People with disabilities & leprosy can now contest Tamil Nadu civic body elections
July 24, 2019
Our #StoryOfTheWeek is on the introduction of a new bill in the Tamil Nadu Assembly that gives people with disabilities and leprosy the right to participate in civic body elections.
A bill long overdue that the government of Tamil Nadu has finally stepped us to bring into force. Now people with disabilities and leprosy are eligible to contest civic elections in the state, something the community has been demanding for years now.
Under the Chennai City Municipal Corporation Act and the Tamil Nadu District Municipalities Act., people with disabilities were barred from contesting civic polls and only recently was the matter taken up seriously by cabinet minister S P Velumani, who handles local administration. Barely hours after he tabled this bill in the Assembly, it was approved.
It all began when T Kavitha, a hard of hearing person in Chennai was denied permission to contest the civic body elections due to her disability. Those who have been fighting for this are happy but say this is just the first step towards inclusion in the political arena.
TMN Deepak, Founder, 3 December Movement says the community must now fight for reservation.
The highlight of this new bill is that now deaf people can contest in elections. Earlier, there were laws that prevented them from contesting. Though I am glad that we set the ball rolling, there is much to do. Some clauses of the Tamil Nadu Act did now allow people with disabilities to contest, and it is the same across India. These were British laws introduced in years 1919 and 1920. Tabling of this new bill is something that had to be done years before. I agree that this is a significant step but we still have a long way to go. What the community wants is 5% for disabled people to contest in all elections. Once that is implemented, we have enough reasons to cheer. - TMN Deepak, Founder, 3 December Movement.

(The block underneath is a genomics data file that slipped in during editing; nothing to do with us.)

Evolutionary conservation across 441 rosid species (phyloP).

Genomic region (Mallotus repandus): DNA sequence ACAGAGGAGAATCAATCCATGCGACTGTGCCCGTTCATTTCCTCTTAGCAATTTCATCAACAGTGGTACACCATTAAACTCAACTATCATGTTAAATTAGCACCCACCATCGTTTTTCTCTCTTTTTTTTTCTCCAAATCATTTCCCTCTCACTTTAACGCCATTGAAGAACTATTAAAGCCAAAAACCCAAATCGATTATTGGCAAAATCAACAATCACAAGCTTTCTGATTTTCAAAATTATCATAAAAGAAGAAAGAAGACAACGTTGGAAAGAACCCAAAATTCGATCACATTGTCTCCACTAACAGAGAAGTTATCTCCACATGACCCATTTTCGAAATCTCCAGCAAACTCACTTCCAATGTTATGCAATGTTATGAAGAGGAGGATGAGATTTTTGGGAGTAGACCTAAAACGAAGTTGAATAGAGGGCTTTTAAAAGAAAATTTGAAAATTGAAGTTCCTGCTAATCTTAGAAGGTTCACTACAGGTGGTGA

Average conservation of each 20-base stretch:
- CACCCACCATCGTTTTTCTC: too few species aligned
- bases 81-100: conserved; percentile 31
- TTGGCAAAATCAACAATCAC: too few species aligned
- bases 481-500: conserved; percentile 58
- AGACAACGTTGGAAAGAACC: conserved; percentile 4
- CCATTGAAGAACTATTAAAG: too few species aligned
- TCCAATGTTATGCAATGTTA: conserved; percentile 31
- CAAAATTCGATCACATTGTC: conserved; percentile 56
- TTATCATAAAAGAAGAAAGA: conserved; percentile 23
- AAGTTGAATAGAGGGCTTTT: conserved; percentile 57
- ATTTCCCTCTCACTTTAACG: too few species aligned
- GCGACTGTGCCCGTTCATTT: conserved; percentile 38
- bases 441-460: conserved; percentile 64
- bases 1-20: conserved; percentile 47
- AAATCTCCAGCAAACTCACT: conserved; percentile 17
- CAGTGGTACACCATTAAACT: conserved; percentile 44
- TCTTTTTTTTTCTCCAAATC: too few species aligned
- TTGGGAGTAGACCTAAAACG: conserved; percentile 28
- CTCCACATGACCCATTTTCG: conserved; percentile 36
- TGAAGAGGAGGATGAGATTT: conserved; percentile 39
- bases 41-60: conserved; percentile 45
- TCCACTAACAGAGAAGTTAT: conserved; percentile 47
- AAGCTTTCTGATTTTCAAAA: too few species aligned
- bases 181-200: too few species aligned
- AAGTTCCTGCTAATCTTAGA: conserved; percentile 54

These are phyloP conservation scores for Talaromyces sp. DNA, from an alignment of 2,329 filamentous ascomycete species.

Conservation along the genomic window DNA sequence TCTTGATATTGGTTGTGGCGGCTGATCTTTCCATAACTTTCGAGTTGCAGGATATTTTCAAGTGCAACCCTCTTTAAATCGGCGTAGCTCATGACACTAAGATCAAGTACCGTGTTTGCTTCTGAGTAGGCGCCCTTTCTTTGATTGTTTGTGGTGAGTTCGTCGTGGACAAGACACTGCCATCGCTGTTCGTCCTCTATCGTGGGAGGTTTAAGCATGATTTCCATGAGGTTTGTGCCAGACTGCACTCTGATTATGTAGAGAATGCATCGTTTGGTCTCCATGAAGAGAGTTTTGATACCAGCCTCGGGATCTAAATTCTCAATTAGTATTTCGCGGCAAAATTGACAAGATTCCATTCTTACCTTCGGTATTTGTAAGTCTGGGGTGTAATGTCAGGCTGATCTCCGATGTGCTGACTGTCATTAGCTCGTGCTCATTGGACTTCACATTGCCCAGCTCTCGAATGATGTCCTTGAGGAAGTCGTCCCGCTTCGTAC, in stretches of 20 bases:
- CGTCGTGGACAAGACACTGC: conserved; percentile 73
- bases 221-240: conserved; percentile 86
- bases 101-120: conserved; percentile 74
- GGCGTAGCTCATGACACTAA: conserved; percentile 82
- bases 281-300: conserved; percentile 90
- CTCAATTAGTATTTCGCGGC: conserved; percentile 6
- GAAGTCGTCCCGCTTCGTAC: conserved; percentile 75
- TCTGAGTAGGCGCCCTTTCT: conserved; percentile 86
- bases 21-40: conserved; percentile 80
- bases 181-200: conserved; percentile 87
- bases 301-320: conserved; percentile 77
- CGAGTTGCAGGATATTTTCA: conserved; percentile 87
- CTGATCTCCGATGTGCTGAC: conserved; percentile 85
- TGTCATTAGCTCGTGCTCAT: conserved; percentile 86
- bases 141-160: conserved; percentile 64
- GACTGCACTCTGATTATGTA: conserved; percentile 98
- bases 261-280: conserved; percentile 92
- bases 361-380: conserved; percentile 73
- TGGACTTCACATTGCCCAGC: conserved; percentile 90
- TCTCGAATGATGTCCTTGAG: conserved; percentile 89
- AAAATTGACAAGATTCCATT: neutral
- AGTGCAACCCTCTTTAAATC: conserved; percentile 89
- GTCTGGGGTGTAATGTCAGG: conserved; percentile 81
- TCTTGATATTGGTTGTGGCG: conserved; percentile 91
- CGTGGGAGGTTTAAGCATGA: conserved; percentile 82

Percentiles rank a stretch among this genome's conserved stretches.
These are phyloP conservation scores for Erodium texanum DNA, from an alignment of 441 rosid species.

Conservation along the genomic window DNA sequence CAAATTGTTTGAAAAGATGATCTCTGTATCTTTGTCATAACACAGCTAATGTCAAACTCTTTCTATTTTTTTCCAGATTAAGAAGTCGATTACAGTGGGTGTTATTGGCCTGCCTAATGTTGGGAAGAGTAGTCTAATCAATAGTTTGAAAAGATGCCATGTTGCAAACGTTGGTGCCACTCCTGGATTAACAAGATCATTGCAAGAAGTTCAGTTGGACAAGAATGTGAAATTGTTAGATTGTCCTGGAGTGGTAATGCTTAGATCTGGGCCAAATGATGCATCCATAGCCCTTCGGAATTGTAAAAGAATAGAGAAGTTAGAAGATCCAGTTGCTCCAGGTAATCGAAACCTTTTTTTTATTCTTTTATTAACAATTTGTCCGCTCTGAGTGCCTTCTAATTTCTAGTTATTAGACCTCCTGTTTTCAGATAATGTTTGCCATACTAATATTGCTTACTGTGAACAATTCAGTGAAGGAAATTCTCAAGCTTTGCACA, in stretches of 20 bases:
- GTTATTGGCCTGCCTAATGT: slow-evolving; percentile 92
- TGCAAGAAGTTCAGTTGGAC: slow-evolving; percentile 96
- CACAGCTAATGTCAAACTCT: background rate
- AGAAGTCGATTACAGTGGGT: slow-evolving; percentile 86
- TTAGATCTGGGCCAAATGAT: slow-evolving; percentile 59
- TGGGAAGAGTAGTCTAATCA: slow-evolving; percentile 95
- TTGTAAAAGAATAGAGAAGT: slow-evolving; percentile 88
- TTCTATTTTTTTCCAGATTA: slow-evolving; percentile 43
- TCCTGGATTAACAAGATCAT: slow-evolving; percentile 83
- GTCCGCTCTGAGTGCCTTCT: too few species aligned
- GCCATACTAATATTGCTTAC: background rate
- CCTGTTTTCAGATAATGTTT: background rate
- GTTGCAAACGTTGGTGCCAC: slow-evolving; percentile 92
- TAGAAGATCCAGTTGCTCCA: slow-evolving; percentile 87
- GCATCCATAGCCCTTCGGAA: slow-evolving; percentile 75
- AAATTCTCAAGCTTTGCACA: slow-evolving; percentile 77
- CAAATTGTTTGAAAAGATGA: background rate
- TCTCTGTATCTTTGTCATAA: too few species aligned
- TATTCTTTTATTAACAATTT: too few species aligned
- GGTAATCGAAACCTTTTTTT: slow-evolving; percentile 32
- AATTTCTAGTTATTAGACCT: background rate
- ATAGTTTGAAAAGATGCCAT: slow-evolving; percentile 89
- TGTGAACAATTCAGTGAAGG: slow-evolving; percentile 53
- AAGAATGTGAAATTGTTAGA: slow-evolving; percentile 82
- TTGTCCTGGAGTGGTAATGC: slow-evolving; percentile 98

The United Nations Convention on the Rights of Persons with Disabilities is clear that equal political rights must be guaranteed to people from the disabled community. Till date, neither the states nor the Centre have worked towards this, leaving the community marginalised and side-lined. Discrimination towards people with disabilities continues and perhaps greater political participation by the community is the only way to change this.
"It is a great welcome move. Any decisions made about persons with disabilities must include us, and most decisions for people including marginalised groups are made by politicians. So there need to be political representation from persons with disabilities", says Smitha Sadasivam, disability rights activist from Tamil Nadu.
Murli Dharan, General Secretary, National Platform for Rights of the Disabled (NPRD) feels the Tamil Nadu government has taken a progressive step. "This is indeed a great step towards inclusion and a welcome move. I believe participation of people with disabilities and leprosy in politics is not only about contesting in elections. They can play an important role in other governing matters as well. We have many people with disabilities who are actively taking part in politics". Introduction of such bills are vital and needs to be followed by other states, says disability rights advocate Nipun Malhotra.
"This has been pending for long. But finally, it happened. I will give a thumbs up for anything that promotes inclusion. Participation of people with disabilities and leprosy in political matters is definitely going to be great", says Nipun.
The Bill is here, now begins the task of ensuring that the provisions are implemented so people with disabilities and leprosy are well ad truly a force in politics.
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